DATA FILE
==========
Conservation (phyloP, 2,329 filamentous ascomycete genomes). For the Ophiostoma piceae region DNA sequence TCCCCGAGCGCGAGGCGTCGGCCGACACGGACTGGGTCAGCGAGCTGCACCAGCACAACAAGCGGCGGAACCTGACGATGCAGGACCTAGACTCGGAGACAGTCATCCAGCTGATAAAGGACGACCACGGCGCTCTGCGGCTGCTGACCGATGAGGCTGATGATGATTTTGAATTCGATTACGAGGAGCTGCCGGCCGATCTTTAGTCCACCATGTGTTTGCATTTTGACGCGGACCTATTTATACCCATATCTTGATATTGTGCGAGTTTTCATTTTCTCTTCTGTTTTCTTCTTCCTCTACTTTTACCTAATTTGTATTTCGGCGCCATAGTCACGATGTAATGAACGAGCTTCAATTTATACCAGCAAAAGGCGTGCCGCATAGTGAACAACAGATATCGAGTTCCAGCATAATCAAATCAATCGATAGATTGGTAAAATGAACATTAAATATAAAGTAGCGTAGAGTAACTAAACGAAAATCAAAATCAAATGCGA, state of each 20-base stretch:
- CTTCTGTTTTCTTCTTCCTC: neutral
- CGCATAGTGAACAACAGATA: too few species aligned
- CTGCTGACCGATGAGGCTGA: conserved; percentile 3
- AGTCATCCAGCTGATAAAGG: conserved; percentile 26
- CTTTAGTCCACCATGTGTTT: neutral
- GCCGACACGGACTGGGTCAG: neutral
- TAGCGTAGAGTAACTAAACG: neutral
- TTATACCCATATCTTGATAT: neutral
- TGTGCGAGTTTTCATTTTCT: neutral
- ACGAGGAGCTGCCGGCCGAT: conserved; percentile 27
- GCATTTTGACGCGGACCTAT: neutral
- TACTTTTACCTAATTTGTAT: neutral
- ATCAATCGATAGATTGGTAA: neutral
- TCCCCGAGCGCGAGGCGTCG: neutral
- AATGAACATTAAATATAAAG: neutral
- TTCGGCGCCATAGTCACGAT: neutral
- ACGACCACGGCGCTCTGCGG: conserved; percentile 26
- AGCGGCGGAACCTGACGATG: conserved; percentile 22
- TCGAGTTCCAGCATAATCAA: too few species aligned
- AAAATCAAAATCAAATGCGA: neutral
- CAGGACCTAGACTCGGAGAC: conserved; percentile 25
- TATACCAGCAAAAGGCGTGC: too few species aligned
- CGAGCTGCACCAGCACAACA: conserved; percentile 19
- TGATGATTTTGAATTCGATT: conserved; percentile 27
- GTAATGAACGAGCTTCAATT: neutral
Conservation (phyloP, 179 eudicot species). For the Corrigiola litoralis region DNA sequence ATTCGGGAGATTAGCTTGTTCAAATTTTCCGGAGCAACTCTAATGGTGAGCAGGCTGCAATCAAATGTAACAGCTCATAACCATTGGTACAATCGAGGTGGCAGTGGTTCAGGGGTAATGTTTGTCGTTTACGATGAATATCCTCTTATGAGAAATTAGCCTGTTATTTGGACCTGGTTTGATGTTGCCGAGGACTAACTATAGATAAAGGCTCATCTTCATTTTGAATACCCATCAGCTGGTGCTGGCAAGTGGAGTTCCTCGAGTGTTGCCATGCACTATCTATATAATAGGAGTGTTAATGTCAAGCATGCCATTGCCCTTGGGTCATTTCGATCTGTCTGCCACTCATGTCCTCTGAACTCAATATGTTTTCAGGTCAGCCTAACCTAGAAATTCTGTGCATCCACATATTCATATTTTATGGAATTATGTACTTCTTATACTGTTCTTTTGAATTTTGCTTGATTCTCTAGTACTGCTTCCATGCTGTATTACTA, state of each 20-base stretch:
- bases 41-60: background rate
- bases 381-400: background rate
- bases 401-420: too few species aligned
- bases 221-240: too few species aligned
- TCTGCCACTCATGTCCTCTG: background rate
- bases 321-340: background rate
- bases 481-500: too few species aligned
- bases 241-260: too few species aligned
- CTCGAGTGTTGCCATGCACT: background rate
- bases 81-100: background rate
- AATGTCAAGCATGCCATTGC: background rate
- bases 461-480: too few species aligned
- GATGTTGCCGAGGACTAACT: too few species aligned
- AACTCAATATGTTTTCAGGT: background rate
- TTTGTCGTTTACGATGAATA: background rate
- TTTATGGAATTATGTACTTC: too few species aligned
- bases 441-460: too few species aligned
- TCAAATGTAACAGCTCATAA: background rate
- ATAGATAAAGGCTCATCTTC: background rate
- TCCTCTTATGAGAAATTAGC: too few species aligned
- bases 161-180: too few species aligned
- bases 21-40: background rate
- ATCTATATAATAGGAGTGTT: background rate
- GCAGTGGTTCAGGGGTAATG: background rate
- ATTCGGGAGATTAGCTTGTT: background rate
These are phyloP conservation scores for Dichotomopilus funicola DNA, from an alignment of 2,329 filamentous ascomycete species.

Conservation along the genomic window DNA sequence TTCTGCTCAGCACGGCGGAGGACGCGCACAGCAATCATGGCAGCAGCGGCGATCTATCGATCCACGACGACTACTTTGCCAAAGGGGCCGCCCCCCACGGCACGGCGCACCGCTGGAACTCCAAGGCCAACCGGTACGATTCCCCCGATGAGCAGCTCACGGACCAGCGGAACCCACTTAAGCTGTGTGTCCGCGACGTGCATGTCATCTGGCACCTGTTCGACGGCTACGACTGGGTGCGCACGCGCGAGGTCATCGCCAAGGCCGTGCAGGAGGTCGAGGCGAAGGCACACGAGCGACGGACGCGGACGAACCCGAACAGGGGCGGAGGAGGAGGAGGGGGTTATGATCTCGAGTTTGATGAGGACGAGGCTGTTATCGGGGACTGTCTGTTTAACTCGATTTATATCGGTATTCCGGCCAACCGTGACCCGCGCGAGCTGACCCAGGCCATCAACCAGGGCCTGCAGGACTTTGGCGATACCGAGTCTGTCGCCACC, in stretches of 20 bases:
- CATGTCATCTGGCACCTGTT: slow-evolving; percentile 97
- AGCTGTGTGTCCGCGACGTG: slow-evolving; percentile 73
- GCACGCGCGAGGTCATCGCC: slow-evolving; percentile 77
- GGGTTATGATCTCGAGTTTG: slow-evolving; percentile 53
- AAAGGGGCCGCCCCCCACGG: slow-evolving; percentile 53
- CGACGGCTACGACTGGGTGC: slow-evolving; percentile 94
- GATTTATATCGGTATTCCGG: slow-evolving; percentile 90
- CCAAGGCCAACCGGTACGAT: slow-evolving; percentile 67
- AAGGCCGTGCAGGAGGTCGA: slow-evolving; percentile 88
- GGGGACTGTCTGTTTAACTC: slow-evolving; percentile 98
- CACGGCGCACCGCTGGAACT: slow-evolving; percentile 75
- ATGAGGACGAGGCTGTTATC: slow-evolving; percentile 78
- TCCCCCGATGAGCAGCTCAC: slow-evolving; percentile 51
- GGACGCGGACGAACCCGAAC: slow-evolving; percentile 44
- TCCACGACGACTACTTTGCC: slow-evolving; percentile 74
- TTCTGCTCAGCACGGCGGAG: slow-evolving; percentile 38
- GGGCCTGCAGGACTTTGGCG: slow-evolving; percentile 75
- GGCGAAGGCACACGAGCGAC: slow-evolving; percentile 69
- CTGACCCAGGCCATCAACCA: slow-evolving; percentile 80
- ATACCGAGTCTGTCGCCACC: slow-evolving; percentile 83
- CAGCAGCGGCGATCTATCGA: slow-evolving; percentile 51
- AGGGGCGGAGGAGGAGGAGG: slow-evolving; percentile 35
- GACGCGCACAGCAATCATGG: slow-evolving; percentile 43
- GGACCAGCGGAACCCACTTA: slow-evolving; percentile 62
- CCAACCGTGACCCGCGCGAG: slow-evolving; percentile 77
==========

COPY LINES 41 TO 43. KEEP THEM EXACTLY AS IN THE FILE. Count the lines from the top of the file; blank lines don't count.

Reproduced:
- AACTCAATATGTTTTCAGGT: background rate
- TTTGTCGTTTACGATGAATA: background rate
- TTTATGGAATTATGTACTTC: too few species aligned